With every interest group clamouring to get on the narrowly cast federal election agenda, it's perhaps no surprise that the fortunes of our nation's youngest aren't featuring too prominently. And yet the evidence has been around for some time that public investment in children's wellbeing can actually make a significant difference, certainly more impact than governments will ever wield in global financial markets, in spite of their transfixed obsession with the economy shibboleth.
Fiona Stanley's Australian of the Year tenure in 2003 - coinciding with the release of her jointly authored Children of the Lucky Country? – brought attention to an issue that ought to strike fear into the heart of any civilization, namely that all indications are showing we're raising the first generation in this nation's history whose average life expectancy will be less than their parents. Dubbing it 'Modernity's Paradox' – ie where increasing wealth and opportunity has also resulted in increased social differences and more problems for children and youth, including increases in asthma, obesity, diabetes, child abuse, binge-drinking, drug abuse and mental health problems – there are disturbingly increasing signs that the shock value of this paradox is losing traction. Not only is this obvious in the despair that still largely pervades efforts to improve indigenous children's wellbeing (although there has been notable progress in some specific areas) but it is apparent too in the widespread surprise that greets me whenever I present on this topic, mostly to people who work day in, day out with children and young people.
Of course, how to turn around some of these key indicators of children's wellbeing is no easy task in a society with growing diversity of needs spread across the population and where children and young people's voices struggle to be heard. The Gonski reforms are grounded in a sound rationale targeting place-based disadvantage but single sector responses – even in one as influential as education – are insufficient if they're not accompanied by complementary approaches scaffolding children's development. Griffith University's highly regarded Pathways to Prevention project is testament that such a collaborative approach can not only make a real difference to children's lives but has sound longitudinal data to back it up. Other place-based initiatives such as the largely unheralded federally funded Communities for Children program – also focusing on low socio-economic communities – has been the catalyst for a number of encouraging partnerships between community services that rarely if ever crossed each other's paths. But with governments around the world in serious debt, there is in reality little option but to work more creatively and entrepreneurially in local communities to advance the needs of those most disadvantaged. This demands a fresh, unbridled way of thinking that is committed to being judged on long-term results, or in short, What Works (interestingly, the name given to a new network of 6 independent centres in the UK that will gather and share the most robust evidence on what works to inform government spending of more than £200 billion in public services.)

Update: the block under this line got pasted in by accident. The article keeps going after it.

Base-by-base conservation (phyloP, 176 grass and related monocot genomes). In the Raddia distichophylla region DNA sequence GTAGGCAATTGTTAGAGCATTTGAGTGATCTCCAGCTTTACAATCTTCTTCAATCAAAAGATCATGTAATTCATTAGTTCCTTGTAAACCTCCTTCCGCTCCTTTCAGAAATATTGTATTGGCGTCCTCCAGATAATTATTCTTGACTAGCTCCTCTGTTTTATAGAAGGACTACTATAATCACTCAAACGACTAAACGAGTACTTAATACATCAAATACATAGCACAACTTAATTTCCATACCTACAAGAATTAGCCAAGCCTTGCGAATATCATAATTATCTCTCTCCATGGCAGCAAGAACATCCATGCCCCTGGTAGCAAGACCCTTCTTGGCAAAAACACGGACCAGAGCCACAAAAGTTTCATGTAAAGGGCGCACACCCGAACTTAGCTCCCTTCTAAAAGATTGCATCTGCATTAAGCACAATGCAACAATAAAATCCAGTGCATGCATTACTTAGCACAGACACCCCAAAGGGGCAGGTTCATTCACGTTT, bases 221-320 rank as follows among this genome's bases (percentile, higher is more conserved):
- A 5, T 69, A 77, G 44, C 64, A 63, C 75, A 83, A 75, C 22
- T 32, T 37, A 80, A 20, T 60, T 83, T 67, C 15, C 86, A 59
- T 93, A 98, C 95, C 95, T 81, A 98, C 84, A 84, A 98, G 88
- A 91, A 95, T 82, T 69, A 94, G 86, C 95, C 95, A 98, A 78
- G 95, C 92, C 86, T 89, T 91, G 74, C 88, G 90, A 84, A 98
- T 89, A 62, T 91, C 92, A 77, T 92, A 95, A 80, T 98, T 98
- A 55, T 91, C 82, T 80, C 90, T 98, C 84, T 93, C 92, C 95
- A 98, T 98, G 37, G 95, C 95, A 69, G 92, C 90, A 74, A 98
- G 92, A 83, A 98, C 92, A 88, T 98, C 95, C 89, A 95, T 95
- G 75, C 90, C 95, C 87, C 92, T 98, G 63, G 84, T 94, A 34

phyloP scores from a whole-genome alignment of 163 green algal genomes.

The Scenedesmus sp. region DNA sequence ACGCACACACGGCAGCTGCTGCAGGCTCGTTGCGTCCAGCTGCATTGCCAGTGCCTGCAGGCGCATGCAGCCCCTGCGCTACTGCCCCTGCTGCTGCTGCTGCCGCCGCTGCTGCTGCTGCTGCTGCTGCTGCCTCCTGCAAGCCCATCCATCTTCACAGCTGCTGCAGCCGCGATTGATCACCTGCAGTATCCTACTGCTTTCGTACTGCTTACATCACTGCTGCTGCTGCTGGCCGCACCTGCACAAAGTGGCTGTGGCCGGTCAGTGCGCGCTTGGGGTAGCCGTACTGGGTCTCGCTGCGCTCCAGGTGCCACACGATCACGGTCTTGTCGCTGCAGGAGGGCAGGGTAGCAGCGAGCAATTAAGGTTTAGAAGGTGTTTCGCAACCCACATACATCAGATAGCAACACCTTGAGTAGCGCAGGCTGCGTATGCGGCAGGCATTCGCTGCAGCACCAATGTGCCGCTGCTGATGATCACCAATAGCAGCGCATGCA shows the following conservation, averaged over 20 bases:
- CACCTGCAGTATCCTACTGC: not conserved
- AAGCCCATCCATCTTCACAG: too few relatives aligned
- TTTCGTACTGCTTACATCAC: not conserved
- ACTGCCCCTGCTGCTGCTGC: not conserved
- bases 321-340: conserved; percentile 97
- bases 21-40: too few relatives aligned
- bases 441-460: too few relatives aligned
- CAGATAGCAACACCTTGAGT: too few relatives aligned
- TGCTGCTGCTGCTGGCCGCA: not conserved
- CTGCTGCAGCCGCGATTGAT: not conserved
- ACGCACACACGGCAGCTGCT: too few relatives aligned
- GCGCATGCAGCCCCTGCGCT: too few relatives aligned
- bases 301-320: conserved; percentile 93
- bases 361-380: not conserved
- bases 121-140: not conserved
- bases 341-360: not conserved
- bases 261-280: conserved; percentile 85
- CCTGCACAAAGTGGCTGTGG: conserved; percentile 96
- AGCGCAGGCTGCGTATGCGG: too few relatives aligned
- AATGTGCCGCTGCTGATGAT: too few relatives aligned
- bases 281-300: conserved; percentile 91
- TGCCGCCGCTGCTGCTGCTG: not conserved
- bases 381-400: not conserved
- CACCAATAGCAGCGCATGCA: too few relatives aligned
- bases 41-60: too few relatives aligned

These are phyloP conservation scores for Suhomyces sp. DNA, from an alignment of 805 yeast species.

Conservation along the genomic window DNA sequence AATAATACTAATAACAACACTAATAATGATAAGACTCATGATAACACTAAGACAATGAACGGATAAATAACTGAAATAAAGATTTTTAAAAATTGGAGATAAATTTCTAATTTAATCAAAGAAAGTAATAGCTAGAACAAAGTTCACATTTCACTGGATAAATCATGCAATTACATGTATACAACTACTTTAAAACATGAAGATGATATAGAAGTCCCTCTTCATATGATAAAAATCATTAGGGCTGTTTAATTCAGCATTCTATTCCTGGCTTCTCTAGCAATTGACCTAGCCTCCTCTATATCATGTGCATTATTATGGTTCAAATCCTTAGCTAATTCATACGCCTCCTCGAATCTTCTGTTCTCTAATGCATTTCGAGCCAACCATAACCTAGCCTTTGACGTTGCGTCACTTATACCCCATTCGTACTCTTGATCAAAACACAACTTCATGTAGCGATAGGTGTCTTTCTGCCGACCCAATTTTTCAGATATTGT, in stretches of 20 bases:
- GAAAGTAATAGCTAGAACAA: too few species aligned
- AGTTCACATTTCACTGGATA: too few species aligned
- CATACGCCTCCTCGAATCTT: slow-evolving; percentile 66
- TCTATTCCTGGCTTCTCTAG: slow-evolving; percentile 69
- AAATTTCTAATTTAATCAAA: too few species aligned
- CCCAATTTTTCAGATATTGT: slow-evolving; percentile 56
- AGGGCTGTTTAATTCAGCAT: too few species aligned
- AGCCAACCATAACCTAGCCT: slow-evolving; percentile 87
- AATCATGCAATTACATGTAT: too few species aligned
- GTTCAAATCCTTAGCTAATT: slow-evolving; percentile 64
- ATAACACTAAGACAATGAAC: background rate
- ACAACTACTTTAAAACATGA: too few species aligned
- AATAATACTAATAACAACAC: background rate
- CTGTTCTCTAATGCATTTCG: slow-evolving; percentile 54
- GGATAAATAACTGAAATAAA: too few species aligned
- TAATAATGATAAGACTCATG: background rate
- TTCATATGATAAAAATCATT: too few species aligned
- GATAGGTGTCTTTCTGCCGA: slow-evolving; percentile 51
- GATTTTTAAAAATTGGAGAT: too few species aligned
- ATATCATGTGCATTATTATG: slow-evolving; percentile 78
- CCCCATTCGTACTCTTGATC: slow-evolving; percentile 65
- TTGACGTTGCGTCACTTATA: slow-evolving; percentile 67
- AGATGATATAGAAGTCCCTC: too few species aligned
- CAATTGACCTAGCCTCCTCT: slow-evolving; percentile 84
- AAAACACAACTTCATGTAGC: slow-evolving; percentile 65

How, for example, can we collectively overcome the multitude of driving forces that have resulted in the average 6 year old spending up to 7 hours per day in front of some form of screen and less than 5 minutes per day engaging in informal play? Transport advocates will push for more walk to school options, environmentalists more access to nature and parks, physical education for more opportunity to participate in sport, and so on but perhaps a more confronting contributing factor is Australia's long-standing leadership of the highest average working hours per week across all OECD countries.
These challenges and more lie behind another Fiona Stanley-inspired creation, the Australian Research Alliance for Children & Youth (ARACY) and in particular its action plan, The Nest which aims to align efforts to improve the wellbeing of Australia's 0-24 year olds. The Nest is about collectively identifying what it is we should be aiming to achieve for children and young people, the most effective prevention focused and evidence-informed ways to achieve this change, and how we can best align our collective effort to achieve it. It is fundamentally based on the understanding that governments alone can't meet all the needs of children and young people – and the significant issues facing young Australians can't be improved by one 'magic' program, one policy, or one organisation working in isolation.
The Nobel Prize winning economist and celebrated prevention and early intervention advocate James Heckman has long championed the value of a dollar spent at the top of the cliff saving hundreds at the bottom. It's a seductive but ultimately improbable thought to imagine a political party that might run with such rational and logical thinking and champion children's wellbeing as the nation's number one priority.
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